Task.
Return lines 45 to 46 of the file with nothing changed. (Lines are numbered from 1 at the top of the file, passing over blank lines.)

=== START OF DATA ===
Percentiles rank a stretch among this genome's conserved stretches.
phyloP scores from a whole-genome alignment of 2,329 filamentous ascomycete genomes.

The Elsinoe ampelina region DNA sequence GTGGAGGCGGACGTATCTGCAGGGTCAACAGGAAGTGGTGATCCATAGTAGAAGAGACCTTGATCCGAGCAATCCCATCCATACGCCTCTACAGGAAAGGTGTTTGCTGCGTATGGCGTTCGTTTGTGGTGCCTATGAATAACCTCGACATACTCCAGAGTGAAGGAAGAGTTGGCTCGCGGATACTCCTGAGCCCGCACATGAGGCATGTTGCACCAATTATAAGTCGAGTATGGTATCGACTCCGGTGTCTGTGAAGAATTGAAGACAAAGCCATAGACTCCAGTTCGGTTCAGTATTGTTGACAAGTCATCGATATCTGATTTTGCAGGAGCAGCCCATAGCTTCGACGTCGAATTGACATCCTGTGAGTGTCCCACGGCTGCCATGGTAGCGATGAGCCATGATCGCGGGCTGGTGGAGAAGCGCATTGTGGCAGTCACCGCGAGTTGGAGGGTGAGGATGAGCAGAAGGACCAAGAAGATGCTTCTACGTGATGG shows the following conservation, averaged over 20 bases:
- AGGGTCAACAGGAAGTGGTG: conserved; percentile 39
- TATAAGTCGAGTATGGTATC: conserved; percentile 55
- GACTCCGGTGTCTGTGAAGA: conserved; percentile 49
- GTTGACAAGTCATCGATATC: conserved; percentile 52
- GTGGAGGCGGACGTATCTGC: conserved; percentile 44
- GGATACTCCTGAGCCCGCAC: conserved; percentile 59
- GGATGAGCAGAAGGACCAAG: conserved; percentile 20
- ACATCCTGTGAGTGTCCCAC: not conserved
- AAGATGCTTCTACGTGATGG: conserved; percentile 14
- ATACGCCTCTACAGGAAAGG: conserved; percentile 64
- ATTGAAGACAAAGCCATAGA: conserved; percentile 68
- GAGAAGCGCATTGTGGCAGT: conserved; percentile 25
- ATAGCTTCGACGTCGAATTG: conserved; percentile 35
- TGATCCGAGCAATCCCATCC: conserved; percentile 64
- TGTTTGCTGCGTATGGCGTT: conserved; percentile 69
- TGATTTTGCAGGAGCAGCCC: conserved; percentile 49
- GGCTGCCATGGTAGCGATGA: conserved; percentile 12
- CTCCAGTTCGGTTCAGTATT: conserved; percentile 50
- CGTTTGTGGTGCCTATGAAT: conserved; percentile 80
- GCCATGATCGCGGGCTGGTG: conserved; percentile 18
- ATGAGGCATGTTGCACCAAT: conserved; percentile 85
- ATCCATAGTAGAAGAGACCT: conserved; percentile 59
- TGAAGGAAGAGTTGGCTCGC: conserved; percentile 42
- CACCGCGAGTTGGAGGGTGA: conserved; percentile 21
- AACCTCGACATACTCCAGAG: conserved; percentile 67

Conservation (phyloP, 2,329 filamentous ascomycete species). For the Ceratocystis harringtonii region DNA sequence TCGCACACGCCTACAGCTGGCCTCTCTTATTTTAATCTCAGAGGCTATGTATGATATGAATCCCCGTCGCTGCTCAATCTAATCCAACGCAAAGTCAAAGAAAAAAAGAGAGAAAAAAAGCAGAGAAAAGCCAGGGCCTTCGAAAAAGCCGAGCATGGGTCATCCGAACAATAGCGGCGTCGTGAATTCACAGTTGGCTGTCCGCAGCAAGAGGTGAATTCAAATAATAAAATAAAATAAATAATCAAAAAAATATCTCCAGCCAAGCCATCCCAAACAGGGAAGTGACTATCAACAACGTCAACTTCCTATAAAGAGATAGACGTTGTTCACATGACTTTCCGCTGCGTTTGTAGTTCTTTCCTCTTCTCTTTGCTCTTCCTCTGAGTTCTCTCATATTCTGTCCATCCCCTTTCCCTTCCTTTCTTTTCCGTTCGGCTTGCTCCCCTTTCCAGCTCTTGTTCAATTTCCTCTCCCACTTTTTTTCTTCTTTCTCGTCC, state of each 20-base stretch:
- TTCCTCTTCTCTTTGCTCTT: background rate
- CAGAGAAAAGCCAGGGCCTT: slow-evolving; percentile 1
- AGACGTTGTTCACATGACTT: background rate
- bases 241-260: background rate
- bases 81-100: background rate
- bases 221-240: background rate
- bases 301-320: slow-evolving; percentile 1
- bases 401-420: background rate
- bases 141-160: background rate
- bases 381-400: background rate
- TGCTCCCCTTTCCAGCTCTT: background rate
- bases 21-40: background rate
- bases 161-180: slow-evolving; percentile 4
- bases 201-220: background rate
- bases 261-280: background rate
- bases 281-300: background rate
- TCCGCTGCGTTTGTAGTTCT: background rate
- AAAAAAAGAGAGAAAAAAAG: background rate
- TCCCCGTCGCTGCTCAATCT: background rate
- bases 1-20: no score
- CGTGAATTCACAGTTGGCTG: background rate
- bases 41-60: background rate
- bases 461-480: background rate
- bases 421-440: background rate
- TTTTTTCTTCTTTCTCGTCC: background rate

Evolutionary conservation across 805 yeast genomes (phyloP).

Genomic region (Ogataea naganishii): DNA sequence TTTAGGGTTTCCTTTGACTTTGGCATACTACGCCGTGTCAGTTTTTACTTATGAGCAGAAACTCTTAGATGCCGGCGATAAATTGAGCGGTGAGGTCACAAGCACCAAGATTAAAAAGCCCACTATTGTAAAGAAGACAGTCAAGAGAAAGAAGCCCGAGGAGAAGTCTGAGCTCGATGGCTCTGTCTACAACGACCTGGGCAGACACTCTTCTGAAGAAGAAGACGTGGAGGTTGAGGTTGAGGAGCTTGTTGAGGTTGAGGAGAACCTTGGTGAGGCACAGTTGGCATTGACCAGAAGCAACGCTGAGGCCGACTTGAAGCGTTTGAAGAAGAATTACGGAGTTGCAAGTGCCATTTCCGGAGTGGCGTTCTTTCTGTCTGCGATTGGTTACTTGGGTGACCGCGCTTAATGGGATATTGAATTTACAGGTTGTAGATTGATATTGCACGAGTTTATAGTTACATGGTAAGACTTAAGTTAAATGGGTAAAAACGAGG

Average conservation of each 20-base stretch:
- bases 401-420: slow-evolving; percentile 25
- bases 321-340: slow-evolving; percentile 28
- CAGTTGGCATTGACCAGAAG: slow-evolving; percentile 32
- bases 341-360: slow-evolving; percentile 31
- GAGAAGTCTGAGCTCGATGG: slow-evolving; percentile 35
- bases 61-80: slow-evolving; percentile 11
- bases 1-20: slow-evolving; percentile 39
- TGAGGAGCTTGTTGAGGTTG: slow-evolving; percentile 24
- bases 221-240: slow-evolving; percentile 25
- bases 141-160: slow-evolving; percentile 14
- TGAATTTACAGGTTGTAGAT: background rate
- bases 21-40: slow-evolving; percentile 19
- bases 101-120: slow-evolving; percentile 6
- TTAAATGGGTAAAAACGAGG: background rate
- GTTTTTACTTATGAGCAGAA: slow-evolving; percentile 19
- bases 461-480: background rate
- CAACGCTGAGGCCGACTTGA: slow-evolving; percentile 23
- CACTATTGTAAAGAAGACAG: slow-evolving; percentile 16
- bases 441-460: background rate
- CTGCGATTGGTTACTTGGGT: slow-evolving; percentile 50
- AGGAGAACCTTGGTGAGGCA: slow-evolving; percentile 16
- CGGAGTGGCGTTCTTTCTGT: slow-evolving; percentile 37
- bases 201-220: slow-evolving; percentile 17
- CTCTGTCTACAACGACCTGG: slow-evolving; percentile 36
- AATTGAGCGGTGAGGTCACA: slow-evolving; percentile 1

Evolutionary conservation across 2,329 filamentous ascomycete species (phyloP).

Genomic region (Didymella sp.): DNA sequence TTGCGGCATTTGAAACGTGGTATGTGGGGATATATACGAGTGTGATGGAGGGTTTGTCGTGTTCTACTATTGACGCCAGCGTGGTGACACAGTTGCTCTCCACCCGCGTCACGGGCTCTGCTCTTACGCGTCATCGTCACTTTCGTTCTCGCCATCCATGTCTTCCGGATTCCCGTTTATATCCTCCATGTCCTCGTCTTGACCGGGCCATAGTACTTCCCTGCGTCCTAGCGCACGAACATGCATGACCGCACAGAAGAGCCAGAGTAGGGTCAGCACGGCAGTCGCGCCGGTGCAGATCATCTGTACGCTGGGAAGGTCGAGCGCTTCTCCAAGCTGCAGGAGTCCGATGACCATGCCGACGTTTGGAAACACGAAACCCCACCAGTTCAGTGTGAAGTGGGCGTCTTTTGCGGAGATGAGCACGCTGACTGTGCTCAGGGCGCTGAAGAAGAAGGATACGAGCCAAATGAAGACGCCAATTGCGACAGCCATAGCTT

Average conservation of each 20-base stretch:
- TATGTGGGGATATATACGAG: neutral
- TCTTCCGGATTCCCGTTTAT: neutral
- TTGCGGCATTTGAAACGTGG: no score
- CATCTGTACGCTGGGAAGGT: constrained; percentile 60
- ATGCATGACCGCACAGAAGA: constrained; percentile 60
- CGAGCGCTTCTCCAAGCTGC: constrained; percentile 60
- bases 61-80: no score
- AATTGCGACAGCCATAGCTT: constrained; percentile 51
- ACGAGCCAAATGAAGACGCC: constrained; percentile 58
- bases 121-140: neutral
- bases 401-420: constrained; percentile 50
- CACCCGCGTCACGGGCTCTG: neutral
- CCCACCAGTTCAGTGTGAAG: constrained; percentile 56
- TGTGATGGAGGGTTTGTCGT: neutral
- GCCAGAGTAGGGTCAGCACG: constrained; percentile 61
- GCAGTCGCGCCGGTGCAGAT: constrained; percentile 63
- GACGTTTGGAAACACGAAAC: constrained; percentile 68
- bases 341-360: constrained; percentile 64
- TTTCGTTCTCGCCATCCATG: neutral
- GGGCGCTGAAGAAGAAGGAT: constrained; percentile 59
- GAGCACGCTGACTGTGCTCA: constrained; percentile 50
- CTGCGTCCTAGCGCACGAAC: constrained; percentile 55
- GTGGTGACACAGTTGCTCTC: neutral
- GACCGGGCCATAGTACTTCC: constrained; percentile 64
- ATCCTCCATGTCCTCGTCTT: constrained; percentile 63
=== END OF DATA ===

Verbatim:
- bases 281-300: background rate
- TCCGCTGCGTTTGTAGTTCT: background rate